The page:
The incorporation of cutting-edge integrated technology in this project aims to save lives in critical conditions, even in remote rural settings, while helping doctors in rural areas better manage patients and bridging the gap in healthcare services between urban and rural regions.
In a recent move aimed at improving healthcare in rural areas, the Andhra Pradesh state government has unveiled a Live ICU facility at the Primary Healthcare Centre (PHC) in Chilakaluripet, AP, the hometown of Health Minister V Rajani.
Minister Rajani and Health Commissioner J Nivas inaugurated this initiative.
The state government has partnered with the SHRI Hospital, Guntur, to introduce the Smart ICU project on a pilot basis. This project incorporates cutting-edge AI-integrated technology intending to save lives in critical conditions, even in remote rural settings.
Dr K Kalyan Chakravarthy, the director of SHRI Hospital Group, explained the concept behind this technology. He said, "It is a novel technology where automation, integration, and collaboration converge to dedicatedly keep patients alive, even in remote rural healthcare institutions. Upon a patient's arrival in the emergency room, their health condition is instantaneously captured by this integrated technology, and the data is continuously streamed to higher centres. Intensivists and super-specialists at these higher centres can evaluate the data and provide live suggestions to doctors and medical teams at the primary health facility without the need to transfer patients in critical condition."
Dr Chakravarthy noted the significance of 24/7 access to intensivists and super-specialists, which could potentially save numerous lives in critical conditions. Furthermore, this technology is set to help doctors in rural areas manage patients better, bridging the gap in healthcare services between urban and rural regions.
A notable feature of this AI-driven system is the '˜deterioration index,' an inbuilt machine learning and AI model. This index aids in identifying patients whose condition is worsening earlier than it may be recognised through traditional clinical evaluation or regular rounds.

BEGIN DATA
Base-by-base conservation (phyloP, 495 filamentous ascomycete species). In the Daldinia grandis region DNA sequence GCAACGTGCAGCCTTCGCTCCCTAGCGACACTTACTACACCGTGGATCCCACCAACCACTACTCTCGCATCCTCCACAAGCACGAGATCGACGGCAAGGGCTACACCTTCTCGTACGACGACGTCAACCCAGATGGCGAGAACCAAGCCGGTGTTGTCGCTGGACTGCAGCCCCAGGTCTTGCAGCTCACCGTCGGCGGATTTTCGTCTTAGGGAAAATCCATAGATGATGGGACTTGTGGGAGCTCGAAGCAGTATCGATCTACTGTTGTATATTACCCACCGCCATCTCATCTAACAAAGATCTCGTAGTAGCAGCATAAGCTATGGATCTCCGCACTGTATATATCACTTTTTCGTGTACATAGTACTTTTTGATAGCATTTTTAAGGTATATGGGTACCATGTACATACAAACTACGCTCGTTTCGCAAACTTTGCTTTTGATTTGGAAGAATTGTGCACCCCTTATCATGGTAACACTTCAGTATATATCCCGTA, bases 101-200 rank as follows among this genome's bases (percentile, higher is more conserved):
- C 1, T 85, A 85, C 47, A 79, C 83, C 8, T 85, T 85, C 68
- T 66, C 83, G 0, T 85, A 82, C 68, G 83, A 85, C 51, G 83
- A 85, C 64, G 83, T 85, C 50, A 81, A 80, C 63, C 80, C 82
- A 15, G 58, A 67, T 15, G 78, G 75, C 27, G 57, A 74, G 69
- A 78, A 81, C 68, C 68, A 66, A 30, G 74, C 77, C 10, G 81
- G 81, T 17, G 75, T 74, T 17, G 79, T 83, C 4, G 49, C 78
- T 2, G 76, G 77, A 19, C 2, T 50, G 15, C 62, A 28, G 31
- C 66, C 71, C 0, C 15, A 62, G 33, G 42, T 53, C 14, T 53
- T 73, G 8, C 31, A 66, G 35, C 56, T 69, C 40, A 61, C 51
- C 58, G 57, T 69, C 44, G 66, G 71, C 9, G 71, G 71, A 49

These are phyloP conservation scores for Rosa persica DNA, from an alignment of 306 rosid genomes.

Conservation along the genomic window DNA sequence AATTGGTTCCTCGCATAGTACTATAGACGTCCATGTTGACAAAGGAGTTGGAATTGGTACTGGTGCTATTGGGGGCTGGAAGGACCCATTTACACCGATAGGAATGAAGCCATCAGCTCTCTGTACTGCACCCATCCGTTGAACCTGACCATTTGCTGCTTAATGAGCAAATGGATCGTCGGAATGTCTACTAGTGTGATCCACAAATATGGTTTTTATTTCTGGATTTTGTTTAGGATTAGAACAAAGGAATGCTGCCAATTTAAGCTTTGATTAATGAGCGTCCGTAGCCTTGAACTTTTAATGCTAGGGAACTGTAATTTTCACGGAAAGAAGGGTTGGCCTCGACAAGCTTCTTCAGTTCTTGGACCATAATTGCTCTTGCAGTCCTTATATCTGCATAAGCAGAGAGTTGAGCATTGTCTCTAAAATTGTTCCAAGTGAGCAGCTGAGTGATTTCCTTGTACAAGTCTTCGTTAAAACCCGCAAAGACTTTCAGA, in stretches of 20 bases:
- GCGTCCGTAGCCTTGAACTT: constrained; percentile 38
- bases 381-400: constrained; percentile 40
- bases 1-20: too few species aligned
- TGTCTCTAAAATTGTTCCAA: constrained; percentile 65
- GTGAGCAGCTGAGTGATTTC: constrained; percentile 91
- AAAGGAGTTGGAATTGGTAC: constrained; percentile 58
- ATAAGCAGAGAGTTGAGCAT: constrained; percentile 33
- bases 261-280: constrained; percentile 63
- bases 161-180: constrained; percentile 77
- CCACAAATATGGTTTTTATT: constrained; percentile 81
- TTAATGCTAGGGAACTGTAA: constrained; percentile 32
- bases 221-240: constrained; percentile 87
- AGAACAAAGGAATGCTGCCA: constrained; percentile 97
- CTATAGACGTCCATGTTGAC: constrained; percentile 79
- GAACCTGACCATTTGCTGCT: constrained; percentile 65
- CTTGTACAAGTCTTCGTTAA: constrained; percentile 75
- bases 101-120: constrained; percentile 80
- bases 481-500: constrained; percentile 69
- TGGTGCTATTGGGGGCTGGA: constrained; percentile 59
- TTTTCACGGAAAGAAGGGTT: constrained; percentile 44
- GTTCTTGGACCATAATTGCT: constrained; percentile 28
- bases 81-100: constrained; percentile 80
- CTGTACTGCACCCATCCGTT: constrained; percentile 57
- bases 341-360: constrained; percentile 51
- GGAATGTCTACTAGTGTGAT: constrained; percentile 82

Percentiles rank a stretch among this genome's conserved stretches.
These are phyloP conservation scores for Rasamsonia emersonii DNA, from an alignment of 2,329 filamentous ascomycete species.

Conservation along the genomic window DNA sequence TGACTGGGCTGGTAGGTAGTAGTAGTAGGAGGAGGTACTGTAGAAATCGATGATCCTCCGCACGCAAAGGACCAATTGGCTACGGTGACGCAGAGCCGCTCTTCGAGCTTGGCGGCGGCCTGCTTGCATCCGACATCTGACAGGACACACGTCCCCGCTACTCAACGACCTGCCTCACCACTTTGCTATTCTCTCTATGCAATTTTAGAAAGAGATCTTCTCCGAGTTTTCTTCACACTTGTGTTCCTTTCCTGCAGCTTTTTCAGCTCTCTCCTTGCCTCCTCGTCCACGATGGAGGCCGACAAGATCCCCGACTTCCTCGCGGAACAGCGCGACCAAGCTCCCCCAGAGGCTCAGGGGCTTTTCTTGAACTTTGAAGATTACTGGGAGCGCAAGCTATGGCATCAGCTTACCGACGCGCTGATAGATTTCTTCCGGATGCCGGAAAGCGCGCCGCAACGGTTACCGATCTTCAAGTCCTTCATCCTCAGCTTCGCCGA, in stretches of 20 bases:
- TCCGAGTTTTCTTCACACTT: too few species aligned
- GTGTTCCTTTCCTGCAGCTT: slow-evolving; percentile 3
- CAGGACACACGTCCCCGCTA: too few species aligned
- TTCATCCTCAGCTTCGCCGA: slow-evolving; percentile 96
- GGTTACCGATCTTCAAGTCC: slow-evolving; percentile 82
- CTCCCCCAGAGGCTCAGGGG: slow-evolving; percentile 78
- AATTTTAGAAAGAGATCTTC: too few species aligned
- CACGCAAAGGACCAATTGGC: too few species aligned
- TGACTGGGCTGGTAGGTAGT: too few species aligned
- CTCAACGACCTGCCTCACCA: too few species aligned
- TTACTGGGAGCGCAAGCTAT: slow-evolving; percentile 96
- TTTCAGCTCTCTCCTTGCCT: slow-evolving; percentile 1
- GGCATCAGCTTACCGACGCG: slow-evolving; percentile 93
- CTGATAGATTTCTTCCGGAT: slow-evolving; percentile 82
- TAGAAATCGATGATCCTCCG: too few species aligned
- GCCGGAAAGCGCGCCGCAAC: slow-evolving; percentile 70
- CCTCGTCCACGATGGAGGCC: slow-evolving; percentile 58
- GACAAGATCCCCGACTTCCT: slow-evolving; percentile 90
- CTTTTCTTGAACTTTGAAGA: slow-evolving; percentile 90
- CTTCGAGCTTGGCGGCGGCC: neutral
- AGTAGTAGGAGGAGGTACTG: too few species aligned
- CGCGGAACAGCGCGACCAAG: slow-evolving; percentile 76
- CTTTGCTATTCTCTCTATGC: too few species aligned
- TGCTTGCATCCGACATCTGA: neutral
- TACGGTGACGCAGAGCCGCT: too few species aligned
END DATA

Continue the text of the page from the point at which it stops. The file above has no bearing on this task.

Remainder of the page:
One of the persistent challenges in healthcare has been the transfer of critical patients from rural health centres to referral hospitals. This often results in losing crucial hours during the journey, which can be life-threatening.
However, with the introduction of the Smart ICU powered by AI, initial resuscitation and the management of patients in critical conditions will be possible, even when the patient is located in a remote healthcare centre.
The pilot project, undertaken by Dr Kalyan Chakravarthy of SHRI Hospital, initially supports four emergency beds and is estimated to cost 25 Lakh per annum, including establishment expenses.
The introduction of this advanced healthcare technology holds the promise of transforming rural healthcare and making critical medical interventions more accessible to those who need them most.
In a similar development in the field of remote patient monitoring, Medanta, one of India's leading multi-speciality hospitals, recently collaborated with GE Healthcare to launch Tele-ICU services nationwide. Tele-ICU is an innovative technology that allows critical care specialists to monitor and manage ICU patients remotely, using audio-visual communication tools and real-time data analytics.
This new initiative aims to address the shortage of critical care specialists in India, especially in remote and underserved areas. With Tele-ICU, Medanta aims to improve patient outcomes, reduce mortality rates, and enhance the country's overall quality of critical care services.